Thursday, 26 October 2017

Wessex Poems and Other Verses by Thomas Hardy.

Illustration by Thomas Hardy in Wessex Poems and Other Verses (1899 edition).

Wessex Poems and Other Verses is Thomas Hardy's first published poetry collection, a mix of his early poems written as far back as the 1860s and those written for this publication. As the title suggests the broad theme of the book is Wessex - south and south west England based on the medieval kingdom of Wessex before the unification of England by King Æthelstan (924 - 939), taking in the counties of Devon, Wiltshire, Berkshire, Somerset, Dorset and Hampshire.

Aside from Wessex, one of the major themes of this work is nostalgia. Hardy began his poetry career at the age of 58, and there's a great sense of yearning mixed with regret. Some of the poems, The AlarmLeipzig, and The Sergeant's Song, are set during or are based on the Napoleonic Wars (1803 - 1815) well before he was born, during which time the Dorset town of Poole was particularly vulnerable to the threat of invasion. It was a period that fascinated Hardy: several of his works are inspired by this period (The Trumpet-Major, 1880, and The Dynasts, 1904 - 1908, for example). In others, he invokes the old spirit of Dorset with ballads and poems with a strong folk-feel, such as in The Dance at the Phoenix and Friends Beyond. My favourite poems though were the more personal, and these, many of them, were very melancholic. My absolute favourite of the entire publication is Neutral Tones written in 1867:
We stood by a pond that winter day,
And the sun was white, as though chidden of God,
And a few leaves lay on the starving sod,
—They had fallen from an ash, and were grey. 
Your eyes on me were as eyes that rove
Over tedious riddles solved years ago;
And some words played between us to and fro—
On which lost the more by our love.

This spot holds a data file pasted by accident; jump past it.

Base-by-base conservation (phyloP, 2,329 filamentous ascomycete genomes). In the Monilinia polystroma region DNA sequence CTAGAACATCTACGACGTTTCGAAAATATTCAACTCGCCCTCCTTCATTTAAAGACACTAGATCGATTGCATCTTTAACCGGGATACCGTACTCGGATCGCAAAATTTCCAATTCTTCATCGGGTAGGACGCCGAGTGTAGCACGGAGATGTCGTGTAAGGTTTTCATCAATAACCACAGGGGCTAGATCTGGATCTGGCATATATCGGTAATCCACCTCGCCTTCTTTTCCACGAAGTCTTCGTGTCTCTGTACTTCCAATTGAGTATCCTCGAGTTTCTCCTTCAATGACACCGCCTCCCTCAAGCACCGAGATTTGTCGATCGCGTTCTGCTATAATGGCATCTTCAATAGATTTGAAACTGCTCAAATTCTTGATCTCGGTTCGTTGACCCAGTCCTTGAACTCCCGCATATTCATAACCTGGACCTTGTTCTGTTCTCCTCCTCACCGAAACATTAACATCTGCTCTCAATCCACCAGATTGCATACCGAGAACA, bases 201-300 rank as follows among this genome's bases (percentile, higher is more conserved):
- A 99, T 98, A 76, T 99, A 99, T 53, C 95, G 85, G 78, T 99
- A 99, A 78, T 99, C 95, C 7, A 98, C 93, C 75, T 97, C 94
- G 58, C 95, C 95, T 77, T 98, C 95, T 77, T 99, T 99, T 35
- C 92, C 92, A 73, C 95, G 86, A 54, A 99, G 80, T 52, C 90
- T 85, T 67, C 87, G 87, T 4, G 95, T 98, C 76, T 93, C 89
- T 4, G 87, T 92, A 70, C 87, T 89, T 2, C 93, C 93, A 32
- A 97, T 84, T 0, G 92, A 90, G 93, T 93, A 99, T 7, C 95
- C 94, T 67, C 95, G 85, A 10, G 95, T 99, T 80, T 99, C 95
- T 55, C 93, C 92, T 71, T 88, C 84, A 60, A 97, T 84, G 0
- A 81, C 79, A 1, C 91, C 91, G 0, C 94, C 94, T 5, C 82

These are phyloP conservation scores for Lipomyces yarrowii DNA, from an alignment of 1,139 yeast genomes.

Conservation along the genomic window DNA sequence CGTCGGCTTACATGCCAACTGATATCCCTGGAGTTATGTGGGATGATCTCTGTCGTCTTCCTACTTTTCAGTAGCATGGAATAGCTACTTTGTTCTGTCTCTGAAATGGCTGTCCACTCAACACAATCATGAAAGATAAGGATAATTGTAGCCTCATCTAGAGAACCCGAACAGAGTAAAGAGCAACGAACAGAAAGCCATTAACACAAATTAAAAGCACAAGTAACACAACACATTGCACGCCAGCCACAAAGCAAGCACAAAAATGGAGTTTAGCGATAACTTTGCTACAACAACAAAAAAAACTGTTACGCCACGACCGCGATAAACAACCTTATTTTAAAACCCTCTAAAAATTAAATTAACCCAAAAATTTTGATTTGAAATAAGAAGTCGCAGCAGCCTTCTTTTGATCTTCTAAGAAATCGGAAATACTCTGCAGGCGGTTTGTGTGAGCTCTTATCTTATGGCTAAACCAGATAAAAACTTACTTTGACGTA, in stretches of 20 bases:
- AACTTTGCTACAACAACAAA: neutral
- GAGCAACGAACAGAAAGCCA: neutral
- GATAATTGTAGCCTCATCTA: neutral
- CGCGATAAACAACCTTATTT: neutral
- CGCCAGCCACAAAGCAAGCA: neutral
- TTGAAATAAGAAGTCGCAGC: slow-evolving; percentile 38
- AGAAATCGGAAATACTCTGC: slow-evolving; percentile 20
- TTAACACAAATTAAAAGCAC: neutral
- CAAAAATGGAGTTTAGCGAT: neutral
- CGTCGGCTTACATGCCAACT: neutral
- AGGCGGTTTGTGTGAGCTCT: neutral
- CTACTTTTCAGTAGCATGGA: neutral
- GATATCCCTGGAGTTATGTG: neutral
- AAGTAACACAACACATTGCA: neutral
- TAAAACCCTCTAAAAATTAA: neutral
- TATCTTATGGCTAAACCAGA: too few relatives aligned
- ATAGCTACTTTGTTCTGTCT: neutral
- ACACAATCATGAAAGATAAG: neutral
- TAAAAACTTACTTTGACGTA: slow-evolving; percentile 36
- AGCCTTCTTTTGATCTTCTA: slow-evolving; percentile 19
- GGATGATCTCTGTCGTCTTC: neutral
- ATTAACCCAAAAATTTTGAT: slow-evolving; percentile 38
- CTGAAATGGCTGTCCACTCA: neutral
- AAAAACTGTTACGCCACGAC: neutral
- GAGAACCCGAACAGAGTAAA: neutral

The smile on your mouth was the deadest thing
Alive enough to have strength to die;
And a grin of bitterness swept thereby
Like an ominous bird a-wing…. 
Since then, keen lessons that love deceives,
And wrings with wrong, have shaped to me
Your face, and the God-curst sun, and a tree,
And a pond edged with greyish leaves.
Another particularly moving poem is Unknowing:
When, soul in soul reflected,
We breathed an æthered air,
When we neglected
All things elsewhere,
And left the friendly friendless
To keep our love aglow,
We deemed it endless…
—We did not know!
When, by mad passion goaded,
We planned to hie away,
But, unforeboded,
The storm-shafts gray
So heavily down-pattered
That none could forthward go,
Our lives seemed shattered…
—We did not know!
When I found you, helpless lying,
And you waived my deep misprise,
And swore me, dying,
In phantom-guise
To wing to me when grieving,
And touch away my woe,
We kissed, believing…
—We did not know!
But though, your powers outreckoning,
You hold you dead and dumb,
Or scorn my beckoning,
And will not come;
And I say, “’Twere mood ungainly
To store her memory so:”
I say it vainly—
I feel and know!
And, one final example, I Look into the Glass:
I look into my glass,
And view my wasting skin,
And say, “Would God it came to pass
My heart had shrunk as thin!”
For then, I, undistrest
By hearts grown cold to me,
Could lonely wait my endless rest
With equanimity.
But Time, to make me grieve,
Part steals, lets part abide;
And shakes this fragile frame at eve
With throbbings of noontide.
I do have to admit: this collection is a little mixed in terms of simple organisation, and it does suffer from the odd moments of 'Hardy clumsiness', however I really really enjoyed reading it. For one thing it was interesting to read Hardy's poetry after reading all his novels and some of his short stories, and many of them were very beautiful and moving. I get the sense that as I continue through his poetry they'll get better and better. The next collection of Hardy poems is Time's Laughingstocks and Other Verses (1909) and I'll most likely start them this weekend. Until then, here are some of Hardy's own illustrations to Wessex Poems and Other Verses from the 1908 edition, which I found very exciting as I didn't know Hardy'd ever illustrated his works:























2 comments:

  1. delightful... i recognized the notes of music as an Irish dance tune: the Devil's Hornpipe, i think it is called... it's a well-known piece, probably known under other titles as well...

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    Replies
    1. Well spotted, I wouldn't have known that :) Just listening to it on Youtube now!

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